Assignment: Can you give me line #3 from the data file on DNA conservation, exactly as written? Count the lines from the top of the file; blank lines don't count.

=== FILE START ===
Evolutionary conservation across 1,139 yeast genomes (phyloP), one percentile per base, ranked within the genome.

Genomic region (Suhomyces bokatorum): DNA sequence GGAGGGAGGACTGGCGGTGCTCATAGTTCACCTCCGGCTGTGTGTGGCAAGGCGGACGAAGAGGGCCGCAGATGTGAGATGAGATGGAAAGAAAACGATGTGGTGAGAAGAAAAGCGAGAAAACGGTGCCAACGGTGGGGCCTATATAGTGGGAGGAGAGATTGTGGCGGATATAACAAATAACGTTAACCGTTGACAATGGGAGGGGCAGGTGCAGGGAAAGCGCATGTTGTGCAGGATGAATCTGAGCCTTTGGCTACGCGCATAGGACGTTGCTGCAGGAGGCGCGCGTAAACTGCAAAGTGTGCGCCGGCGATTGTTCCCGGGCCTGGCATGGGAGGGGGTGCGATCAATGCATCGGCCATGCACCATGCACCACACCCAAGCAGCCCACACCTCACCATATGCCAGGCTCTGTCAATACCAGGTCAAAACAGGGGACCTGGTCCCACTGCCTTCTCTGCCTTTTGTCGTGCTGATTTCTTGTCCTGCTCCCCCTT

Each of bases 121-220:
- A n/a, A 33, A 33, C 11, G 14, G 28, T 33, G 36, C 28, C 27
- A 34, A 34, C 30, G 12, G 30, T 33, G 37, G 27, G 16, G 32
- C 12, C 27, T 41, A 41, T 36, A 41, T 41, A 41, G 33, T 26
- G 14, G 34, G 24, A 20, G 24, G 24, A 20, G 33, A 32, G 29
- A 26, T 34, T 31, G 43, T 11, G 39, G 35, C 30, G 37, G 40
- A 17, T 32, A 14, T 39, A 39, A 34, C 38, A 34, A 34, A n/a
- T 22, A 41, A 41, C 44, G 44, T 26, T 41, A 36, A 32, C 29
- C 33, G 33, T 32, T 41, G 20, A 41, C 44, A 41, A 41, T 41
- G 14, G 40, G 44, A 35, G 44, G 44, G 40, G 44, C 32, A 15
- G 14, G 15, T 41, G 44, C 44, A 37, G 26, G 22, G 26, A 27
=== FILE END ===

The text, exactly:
Each of bases 121-220: